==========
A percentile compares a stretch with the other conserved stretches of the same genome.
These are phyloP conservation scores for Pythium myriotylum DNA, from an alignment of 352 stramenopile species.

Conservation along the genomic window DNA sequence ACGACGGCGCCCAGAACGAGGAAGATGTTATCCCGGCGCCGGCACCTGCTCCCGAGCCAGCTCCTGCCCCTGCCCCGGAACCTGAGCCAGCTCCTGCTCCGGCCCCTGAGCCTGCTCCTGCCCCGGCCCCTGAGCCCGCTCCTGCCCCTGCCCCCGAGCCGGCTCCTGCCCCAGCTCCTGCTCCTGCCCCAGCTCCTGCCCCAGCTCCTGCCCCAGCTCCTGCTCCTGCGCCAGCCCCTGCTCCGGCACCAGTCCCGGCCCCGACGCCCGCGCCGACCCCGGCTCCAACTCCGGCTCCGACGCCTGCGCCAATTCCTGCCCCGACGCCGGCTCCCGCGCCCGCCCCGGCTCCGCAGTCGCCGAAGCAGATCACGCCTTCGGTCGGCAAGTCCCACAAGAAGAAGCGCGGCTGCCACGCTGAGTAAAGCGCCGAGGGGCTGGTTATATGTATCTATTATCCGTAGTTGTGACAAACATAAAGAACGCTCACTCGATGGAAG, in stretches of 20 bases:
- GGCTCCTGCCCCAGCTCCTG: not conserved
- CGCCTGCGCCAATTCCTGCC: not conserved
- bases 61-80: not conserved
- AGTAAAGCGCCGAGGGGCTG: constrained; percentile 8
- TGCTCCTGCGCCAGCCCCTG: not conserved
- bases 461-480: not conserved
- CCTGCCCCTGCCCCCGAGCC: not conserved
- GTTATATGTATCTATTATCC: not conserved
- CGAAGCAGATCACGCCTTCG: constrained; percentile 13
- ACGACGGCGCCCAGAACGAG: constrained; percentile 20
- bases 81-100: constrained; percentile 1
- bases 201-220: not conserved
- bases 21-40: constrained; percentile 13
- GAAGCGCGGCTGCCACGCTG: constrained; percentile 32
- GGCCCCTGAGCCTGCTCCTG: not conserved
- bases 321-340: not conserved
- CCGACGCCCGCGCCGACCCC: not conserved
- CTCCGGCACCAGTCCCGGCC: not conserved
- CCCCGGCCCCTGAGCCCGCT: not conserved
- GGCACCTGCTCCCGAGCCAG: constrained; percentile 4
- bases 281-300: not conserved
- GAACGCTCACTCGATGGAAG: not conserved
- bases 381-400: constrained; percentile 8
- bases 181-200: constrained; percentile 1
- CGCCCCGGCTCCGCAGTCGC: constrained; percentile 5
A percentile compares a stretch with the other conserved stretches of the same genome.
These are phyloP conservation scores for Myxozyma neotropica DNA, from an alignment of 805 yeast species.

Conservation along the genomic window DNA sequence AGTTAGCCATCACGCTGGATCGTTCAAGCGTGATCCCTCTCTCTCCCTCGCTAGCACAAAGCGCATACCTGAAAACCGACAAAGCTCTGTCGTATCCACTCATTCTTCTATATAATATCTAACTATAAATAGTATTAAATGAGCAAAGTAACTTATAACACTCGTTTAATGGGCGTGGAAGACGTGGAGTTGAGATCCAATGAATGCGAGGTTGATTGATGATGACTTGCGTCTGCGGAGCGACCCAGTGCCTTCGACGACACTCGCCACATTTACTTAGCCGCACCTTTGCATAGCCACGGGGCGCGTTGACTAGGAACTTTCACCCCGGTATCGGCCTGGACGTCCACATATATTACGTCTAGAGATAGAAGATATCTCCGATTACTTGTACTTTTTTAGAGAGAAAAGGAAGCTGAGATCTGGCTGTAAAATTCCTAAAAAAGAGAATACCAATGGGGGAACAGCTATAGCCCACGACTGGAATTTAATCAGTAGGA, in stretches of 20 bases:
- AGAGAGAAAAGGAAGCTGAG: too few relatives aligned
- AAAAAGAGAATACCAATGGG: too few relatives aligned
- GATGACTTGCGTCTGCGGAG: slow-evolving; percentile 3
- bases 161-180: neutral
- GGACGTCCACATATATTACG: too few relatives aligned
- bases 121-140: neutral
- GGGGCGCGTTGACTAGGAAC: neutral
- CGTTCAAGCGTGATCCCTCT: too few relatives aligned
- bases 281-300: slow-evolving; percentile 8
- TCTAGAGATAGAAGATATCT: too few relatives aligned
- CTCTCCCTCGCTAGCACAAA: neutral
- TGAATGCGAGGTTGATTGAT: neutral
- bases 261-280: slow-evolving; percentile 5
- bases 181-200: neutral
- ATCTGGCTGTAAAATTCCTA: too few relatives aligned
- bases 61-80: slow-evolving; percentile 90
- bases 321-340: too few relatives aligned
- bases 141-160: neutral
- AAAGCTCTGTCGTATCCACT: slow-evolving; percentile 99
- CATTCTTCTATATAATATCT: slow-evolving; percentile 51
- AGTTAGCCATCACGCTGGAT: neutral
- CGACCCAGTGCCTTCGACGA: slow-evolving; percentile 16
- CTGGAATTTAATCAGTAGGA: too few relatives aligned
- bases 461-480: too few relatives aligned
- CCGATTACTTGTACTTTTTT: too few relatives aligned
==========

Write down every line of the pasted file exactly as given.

A percentile compares a stretch with the other conserved stretches of the same genome.
These are phyloP conservation scores for Pythium myriotylum DNA, from an alignment of 352 stramenopile species.

Conservation along the genomic window DNA sequence ACGACGGCGCCCAGAACGAGGAAGATGTTATCCCGGCGCCGGCACCTGCTCCCGAGCCAGCTCCTGCCCCTGCCCCGGAACCTGAGCCAGCTCCTGCTCCGGCCCCTGAGCCTGCTCCTGCCCCGGCCCCTGAGCCCGCTCCTGCCCCTGCCCCCGAGCCGGCTCCTGCCCCAGCTCCTGCTCCTGCCCCAGCTCCTGCCCCAGCTCCTGCCCCAGCTCCTGCTCCTGCGCCAGCCCCTGCTCCGGCACCAGTCCCGGCCCCGACGCCCGCGCCGACCCCGGCTCCAACTCCGGCTCCGACGCCTGCGCCAATTCCTGCCCCGACGCCGGCTCCCGCGCCCGCCCCGGCTCCGCAGTCGCCGAAGCAGATCACGCCTTCGGTCGGCAAGTCCCACAAGAAGAAGCGCGGCTGCCACGCTGAGTAAAGCGCCGAGGGGCTGGTTATATGTATCTATTATCCGTAGTTGTGACAAACATAAAGAACGCTCACTCGATGGAAG, in stretches of 20 bases:
- GGCTCCTGCCCCAGCTCCTG: not conserved
- CGCCTGCGCCAATTCCTGCC: not conserved
- bases 61-80: not conserved
- AGTAAAGCGCCGAGGGGCTG: constrained; percentile 8
- TGCTCCTGCGCCAGCCCCTG: not conserved
- bases 461-480: not conserved
- CCTGCCCCTGCCCCCGAGCC: not conserved
- GTTATATGTATCTATTATCC: not conserved
- CGAAGCAGATCACGCCTTCG: constrained; percentile 13
- ACGACGGCGCCCAGAACGAG: constrained; percentile 20
- bases 81-100: constrained; percentile 1
- bases 201-220: not conserved
- bases 21-40: constrained; percentile 13
- GAAGCGCGGCTGCCACGCTG: constrained; percentile 32
- GGCCCCTGAGCCTGCTCCTG: not conserved
- bases 321-340: not conserved
- CCGACGCCCGCGCCGACCCC: not conserved
- CTCCGGCACCAGTCCCGGCC: not conserved
- CCCCGGCCCCTGAGCCCGCT: not conserved
- GGCACCTGCTCCCGAGCCAG: constrained; percentile 4
- bases 281-300: not conserved
- GAACGCTCACTCGATGGAAG: not conserved
- bases 381-400: constrained; percentile 8
- bases 181-200: constrained; percentile 1
- CGCCCCGGCTCCGCAGTCGC: constrained; percentile 5
A percentile compares a stretch with the other conserved stretches of the same genome.
These are phyloP conservation scores for Myxozyma neotropica DNA, from an alignment of 805 yeast species.

Conservation along the genomic window DNA sequence AGTTAGCCATCACGCTGGATCGTTCAAGCGTGATCCCTCTCTCTCCCTCGCTAGCACAAAGCGCATACCTGAAAACCGACAAAGCTCTGTCGTATCCACTCATTCTTCTATATAATATCTAACTATAAATAGTATTAAATGAGCAAAGTAACTTATAACACTCGTTTAATGGGCGTGGAAGACGTGGAGTTGAGATCCAATGAATGCGAGGTTGATTGATGATGACTTGCGTCTGCGGAGCGACCCAGTGCCTTCGACGACACTCGCCACATTTACTTAGCCGCACCTTTGCATAGCCACGGGGCGCGTTGACTAGGAACTTTCACCCCGGTATCGGCCTGGACGTCCACATATATTACGTCTAGAGATAGAAGATATCTCCGATTACTTGTACTTTTTTAGAGAGAAAAGGAAGCTGAGATCTGGCTGTAAAATTCCTAAAAAAGAGAATACCAATGGGGGAACAGCTATAGCCCACGACTGGAATTTAATCAGTAGGA, in stretches of 20 bases:
- AGAGAGAAAAGGAAGCTGAG: too few relatives aligned
- AAAAAGAGAATACCAATGGG: too few relatives aligned
- GATGACTTGCGTCTGCGGAG: slow-evolving; percentile 3
- bases 161-180: neutral
- GGACGTCCACATATATTACG: too few relatives aligned
- bases 121-140: neutral
- GGGGCGCGTTGACTAGGAAC: neutral
- CGTTCAAGCGTGATCCCTCT: too few relatives aligned
- bases 281-300: slow-evolving; percentile 8
- TCTAGAGATAGAAGATATCT: too few relatives aligned
- CTCTCCCTCGCTAGCACAAA: neutral
- TGAATGCGAGGTTGATTGAT: neutral
- bases 261-280: slow-evolving; percentile 5
- bases 181-200: neutral
- ATCTGGCTGTAAAATTCCTA: too few relatives aligned
- bases 61-80: slow-evolving; percentile 90
- bases 321-340: too few relatives aligned
- bases 141-160: neutral
- AAAGCTCTGTCGTATCCACT: slow-evolving; percentile 99
- CATTCTTCTATATAATATCT: slow-evolving; percentile 51
- AGTTAGCCATCACGCTGGAT: neutral
- CGACCCAGTGCCTTCGACGA: slow-evolving; percentile 16
- CTGGAATTTAATCAGTAGGA: too few relatives aligned
- bases 461-480: too few relatives aligned
- CCGATTACTTGTACTTTTTT: too few relatives aligned